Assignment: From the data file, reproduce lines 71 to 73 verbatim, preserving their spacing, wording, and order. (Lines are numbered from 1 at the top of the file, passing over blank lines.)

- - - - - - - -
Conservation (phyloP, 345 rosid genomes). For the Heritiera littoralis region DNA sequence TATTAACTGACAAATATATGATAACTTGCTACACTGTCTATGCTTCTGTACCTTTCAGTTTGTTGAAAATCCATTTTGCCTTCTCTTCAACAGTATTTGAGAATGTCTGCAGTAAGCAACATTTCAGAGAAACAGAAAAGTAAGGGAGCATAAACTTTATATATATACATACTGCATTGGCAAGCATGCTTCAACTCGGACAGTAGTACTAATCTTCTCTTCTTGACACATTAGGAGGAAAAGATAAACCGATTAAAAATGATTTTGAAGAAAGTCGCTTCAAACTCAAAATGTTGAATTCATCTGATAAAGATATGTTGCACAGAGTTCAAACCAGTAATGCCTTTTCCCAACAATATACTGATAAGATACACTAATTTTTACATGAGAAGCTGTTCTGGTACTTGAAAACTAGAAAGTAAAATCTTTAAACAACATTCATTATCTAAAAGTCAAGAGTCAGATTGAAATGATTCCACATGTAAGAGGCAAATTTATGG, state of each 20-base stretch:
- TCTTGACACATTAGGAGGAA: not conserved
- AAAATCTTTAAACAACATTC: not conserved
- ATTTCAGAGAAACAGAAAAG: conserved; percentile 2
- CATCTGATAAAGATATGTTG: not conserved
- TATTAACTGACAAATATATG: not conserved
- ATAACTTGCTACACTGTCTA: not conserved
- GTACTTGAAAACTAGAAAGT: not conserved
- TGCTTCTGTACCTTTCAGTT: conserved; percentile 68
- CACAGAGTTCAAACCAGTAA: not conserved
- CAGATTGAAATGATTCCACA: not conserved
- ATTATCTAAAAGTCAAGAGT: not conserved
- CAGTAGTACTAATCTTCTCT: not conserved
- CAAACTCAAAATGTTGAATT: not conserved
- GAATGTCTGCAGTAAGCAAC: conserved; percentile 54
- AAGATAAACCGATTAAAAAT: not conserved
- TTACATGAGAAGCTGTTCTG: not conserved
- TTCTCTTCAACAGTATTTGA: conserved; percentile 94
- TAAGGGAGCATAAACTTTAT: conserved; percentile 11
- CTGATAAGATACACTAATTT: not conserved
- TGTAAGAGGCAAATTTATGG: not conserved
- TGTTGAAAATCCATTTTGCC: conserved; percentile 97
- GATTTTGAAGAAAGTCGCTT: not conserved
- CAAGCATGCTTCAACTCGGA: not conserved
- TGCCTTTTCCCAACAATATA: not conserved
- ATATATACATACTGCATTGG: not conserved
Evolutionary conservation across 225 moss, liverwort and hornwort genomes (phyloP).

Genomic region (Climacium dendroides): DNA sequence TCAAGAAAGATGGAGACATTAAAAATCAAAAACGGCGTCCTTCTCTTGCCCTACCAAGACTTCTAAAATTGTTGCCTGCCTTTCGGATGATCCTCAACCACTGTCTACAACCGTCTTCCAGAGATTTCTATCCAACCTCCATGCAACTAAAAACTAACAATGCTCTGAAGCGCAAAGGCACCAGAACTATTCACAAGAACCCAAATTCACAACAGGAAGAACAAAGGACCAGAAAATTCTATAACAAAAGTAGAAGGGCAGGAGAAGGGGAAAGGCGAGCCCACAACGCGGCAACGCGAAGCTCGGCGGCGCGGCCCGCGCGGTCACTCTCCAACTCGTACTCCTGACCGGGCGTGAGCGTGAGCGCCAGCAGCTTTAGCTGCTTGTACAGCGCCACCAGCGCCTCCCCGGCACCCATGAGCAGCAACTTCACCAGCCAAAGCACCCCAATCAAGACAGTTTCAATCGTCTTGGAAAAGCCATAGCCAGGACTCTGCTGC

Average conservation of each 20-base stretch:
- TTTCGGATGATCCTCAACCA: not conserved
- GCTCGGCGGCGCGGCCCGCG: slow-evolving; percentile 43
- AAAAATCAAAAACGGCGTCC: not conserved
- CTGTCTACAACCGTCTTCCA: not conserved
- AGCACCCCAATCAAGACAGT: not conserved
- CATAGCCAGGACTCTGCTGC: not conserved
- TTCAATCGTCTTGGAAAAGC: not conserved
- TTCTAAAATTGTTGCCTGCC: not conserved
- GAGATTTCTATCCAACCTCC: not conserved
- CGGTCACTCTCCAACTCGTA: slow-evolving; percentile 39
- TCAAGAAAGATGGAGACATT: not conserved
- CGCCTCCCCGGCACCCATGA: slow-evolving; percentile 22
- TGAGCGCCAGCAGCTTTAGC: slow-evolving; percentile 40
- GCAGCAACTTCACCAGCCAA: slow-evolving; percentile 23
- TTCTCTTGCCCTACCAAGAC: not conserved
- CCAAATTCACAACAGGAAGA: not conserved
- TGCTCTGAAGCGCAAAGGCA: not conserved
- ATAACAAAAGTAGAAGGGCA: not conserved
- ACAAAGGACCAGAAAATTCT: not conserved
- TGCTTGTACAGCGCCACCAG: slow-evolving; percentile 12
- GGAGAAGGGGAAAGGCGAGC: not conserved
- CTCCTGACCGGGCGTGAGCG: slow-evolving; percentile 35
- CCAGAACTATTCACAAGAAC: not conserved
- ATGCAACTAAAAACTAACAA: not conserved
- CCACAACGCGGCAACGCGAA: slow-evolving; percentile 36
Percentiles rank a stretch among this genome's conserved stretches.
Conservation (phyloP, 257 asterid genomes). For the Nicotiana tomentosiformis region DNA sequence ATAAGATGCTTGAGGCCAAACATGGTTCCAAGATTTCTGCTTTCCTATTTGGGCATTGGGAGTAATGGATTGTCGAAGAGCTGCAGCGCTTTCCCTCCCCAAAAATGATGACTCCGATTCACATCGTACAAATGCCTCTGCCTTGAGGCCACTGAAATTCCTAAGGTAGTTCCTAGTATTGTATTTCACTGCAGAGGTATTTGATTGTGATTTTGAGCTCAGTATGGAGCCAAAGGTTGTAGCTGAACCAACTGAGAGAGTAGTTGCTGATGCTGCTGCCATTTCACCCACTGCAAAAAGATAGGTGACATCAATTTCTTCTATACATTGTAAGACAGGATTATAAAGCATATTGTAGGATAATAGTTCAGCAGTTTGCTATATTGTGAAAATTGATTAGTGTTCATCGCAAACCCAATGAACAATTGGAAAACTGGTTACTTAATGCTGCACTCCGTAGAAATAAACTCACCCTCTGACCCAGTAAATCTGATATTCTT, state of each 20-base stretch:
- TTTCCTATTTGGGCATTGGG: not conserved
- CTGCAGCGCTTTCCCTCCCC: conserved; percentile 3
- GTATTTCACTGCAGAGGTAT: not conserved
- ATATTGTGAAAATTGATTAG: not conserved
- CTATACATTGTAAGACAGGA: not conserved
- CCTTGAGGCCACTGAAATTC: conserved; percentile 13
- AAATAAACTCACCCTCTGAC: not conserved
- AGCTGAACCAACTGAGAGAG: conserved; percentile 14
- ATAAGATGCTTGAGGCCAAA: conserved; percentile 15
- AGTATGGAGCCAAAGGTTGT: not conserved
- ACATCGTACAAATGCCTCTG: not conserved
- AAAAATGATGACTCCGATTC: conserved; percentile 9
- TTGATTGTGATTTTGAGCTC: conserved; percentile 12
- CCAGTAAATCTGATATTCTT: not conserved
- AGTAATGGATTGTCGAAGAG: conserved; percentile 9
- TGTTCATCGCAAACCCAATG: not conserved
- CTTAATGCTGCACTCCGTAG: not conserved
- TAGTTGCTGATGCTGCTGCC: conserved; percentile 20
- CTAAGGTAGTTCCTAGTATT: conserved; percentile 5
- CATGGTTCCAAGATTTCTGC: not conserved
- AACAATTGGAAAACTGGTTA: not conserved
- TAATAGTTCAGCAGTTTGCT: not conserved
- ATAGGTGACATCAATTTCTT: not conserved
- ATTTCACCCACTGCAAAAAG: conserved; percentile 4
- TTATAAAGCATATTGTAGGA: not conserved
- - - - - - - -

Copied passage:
- AGTAATGGATTGTCGAAGAG: conserved; percentile 9
- TGTTCATCGCAAACCCAATG: not conserved
- CTTAATGCTGCACTCCGTAG: not conserved